House Budget panel approves Ryan plan in 22-17 party-line vote

The House Budget Committee late Wednesday approved the latest budget from Chairman Paul RyanPaul Davis RyanPaul Ryan says he disagrees with Romney's impeachment vote Trump doubles down on Neil Cavuto attacks: 'Will he get the same treatment as' Shep Smith? Trump lashes out at Fox News coverage: 'I won every one of my debates' MORE (R-Wis.) on a party-line 22 to 17 vote.

All committee Republicans voted for the fiscal 2014 plan, which now heads to the full House for floor consideration next week.

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The committee vote was smoother than last year’s process.

That budget passed out of committee on a single vote margin after two conservatives — Reps. Tim Huelskamp (R-Kan.) and Justin AmashJustin AmashBarr ensnared in Roger Stone firestorm House passes bipartisan bill to create women's history museum Weld bets on New Hampshire to fuel long shot bid against Trump MORE (R-Mich.) — voted against it.

Huelskamp and Amash were removed by GOP leadership from the Budget Committee last year.

Ryan this year made a concession to conservatives and moved up the date when his budget would balance. Instead of taking until nearly 2040 to balance revenue and spending, the new Ryan plan has a $7 billion surplus in 2023.

To get there, the budget cuts $5.7 trillion, compared to the Congressional Budget Office (CBO) baseline. Under a separate baseline used by Ryan, which does not assume large savings from a reduction in war and disaster spending, his budget would reduce spending by $4.6 trillion.

Some conservatives in the House GOP conference could still oppose the Ryan plan over criticisms that it relies too heavily on tax revenue and for counting deficit reduction from the president's healthcare reform law.

To reach balance, the budget relies on $600 billion in new tax revenues from the January "fiscal cliff" deal and hundreds of billions of dollars in additional revenues being raised from rosier CBO economic growth forecasts.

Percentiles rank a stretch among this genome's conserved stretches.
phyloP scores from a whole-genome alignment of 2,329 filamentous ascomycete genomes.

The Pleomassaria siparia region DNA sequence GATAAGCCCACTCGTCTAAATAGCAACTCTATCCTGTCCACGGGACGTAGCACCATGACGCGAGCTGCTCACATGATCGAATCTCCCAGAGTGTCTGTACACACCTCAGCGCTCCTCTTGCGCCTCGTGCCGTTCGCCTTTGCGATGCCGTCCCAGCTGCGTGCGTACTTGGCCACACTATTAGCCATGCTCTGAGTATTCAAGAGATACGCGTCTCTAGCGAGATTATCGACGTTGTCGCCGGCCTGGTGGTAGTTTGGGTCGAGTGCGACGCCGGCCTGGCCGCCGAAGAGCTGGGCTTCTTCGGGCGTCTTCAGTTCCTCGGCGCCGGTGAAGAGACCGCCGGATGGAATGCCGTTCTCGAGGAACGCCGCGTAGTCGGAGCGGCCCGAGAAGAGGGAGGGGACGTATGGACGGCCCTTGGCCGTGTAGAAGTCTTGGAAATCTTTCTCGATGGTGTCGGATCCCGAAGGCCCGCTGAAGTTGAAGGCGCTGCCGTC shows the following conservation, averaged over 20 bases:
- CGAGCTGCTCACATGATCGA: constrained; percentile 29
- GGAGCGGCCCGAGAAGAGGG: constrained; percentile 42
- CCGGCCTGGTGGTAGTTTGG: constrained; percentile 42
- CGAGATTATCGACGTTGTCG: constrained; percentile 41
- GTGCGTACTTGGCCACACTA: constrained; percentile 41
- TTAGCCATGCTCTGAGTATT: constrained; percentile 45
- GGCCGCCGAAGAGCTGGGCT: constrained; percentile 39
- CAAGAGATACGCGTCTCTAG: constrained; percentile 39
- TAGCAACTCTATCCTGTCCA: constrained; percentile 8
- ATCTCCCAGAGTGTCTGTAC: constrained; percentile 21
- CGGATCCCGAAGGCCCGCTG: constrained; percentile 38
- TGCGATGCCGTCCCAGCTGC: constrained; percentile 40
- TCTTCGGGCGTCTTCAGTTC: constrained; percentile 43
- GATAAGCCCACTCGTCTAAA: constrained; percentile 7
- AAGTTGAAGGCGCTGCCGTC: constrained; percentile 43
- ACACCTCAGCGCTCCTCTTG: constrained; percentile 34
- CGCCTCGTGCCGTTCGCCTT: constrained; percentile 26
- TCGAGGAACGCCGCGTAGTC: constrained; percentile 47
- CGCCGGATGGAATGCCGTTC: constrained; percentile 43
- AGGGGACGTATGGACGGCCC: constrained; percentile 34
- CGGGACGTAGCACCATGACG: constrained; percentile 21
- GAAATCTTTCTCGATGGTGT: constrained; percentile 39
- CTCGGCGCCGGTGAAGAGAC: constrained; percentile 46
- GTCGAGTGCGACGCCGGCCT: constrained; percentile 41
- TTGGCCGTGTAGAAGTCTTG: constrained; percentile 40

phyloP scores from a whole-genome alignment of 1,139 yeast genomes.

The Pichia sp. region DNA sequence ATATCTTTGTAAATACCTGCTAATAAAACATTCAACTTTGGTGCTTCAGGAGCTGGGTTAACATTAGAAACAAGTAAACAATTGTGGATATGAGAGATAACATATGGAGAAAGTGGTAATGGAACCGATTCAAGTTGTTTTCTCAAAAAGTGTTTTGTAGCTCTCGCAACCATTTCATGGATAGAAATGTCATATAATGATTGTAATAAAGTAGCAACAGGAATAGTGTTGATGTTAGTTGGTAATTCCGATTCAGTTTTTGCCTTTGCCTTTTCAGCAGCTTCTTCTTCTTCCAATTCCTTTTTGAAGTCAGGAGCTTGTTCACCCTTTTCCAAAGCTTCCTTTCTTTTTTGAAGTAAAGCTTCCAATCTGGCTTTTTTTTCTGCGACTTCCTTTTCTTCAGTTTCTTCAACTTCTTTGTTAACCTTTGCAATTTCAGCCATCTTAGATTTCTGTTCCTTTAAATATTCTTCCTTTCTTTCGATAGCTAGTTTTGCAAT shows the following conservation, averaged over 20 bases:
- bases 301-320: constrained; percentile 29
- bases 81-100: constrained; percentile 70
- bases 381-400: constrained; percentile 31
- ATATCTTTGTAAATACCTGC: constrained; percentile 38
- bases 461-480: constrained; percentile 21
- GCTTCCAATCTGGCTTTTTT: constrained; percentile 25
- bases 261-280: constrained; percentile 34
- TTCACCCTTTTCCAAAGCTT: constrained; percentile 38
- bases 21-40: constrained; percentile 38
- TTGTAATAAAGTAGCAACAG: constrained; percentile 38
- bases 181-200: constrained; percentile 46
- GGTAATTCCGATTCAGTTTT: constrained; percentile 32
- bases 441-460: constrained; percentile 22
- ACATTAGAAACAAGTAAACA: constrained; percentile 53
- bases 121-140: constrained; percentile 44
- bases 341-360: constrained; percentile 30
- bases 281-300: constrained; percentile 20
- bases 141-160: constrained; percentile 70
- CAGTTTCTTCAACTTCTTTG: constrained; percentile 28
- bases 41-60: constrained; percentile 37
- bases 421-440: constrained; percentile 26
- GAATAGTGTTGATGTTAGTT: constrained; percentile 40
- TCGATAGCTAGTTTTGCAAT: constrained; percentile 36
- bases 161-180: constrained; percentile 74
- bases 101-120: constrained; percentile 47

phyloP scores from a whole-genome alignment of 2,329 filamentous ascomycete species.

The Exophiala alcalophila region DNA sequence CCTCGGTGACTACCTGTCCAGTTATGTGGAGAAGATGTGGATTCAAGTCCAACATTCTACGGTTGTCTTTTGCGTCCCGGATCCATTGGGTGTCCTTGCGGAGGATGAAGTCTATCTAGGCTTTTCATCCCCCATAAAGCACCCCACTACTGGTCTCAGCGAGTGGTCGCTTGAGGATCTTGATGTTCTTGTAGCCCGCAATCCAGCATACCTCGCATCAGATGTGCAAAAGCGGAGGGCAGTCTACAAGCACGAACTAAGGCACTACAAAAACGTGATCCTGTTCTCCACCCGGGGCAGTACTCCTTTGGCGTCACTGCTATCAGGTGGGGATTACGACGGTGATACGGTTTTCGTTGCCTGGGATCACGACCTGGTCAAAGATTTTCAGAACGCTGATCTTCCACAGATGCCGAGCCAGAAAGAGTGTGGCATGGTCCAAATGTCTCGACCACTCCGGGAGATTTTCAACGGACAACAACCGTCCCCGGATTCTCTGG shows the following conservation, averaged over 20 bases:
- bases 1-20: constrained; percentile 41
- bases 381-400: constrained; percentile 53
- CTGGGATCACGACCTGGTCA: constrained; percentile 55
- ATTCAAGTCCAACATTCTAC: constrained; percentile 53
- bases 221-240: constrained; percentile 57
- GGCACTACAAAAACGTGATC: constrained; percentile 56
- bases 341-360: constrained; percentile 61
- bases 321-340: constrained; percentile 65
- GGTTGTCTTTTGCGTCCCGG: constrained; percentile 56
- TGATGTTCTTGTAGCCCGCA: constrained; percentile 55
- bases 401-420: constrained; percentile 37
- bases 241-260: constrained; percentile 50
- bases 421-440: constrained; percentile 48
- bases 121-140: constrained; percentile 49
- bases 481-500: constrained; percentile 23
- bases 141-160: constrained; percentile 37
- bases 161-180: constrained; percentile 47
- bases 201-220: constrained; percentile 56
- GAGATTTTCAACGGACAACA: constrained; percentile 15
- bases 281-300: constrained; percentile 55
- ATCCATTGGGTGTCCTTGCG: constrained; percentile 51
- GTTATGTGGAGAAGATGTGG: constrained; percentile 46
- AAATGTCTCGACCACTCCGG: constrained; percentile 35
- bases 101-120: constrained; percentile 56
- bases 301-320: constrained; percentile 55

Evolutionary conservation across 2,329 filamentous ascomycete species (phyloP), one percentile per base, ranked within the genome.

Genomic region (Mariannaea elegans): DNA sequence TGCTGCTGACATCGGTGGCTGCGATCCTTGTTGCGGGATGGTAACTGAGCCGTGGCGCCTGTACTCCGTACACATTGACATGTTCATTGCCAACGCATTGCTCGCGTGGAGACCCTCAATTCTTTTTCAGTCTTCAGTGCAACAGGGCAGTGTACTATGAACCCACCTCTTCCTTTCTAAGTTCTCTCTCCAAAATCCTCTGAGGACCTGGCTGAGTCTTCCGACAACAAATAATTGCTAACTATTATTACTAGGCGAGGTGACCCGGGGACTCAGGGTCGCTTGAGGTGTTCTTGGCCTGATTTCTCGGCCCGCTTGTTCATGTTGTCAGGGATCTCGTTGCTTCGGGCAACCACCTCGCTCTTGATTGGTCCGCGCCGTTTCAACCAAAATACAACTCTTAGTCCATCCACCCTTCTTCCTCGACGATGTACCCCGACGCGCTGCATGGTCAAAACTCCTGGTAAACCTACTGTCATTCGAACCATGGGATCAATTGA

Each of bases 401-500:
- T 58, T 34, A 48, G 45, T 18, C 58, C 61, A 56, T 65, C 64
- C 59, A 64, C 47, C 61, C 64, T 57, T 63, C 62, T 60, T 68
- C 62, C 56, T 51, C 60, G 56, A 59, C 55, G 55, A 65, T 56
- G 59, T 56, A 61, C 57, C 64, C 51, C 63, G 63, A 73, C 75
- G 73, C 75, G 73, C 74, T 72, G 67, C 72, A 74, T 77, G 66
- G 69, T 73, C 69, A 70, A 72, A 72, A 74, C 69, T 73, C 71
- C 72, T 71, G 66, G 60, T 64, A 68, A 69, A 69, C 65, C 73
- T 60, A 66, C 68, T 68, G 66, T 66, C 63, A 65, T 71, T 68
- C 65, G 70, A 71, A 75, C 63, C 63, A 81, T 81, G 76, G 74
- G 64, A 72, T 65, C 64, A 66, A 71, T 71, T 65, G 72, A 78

It also relies on $716 billion in cuts to Medicare spending brought on in the Affordable Care Act. Ryan himself, as last year’s GOP vice presidential candidate, blasted Obama for making the same cuts.

The budget keeps tax increases that were passed as part of the healthcare law, as well, something committee Democrats pointed out during a marathon markup that lasted until nearly midnight.

“It is simply a hoax to say this budget both balances in ten years and repeals 'ObamaCare,'” ranking member Rep. Chris Van Hollen (D-Md.) said. “In fact, the dirty little secret is that this budget would not balance if not for the Medicare savings and all the revenues from ObamaCare.”

Van Hollen will once again offer his own budget alternative amendment next week on the floor.

In the Senate, Budget Committee Chairwoman Patty MurrayPatricia (Patty) Lynn MurrayOvernight Health Care: Senate panel to hold hearing on US coronavirus response | Dems demand Trump withdraw religious provider rule | Trump Medicaid proposal sparks bipartisan backlash Democratic senators urge Trump administration to request emergency funding for coronavirus response Democrats demand Trump administration withdraw religious provider rule MORE (D-Wash.) on Thursday will stage her own marathon markup of what is slated to be the upper chamber's first budget in four years. Senate Majority Leader Harry ReidHarry Mason ReidReid pushes back on Sanders suggestion that a Democrat with plurality of delegates should be the nominee Harry Reid on 'Medicare for All': 'Not a chance in hell it would pass' The Hill's Morning Report - Sanders on the rise as Nevada debate looms MORE (D-Nev.) hopes to move the budget by the Easter recess.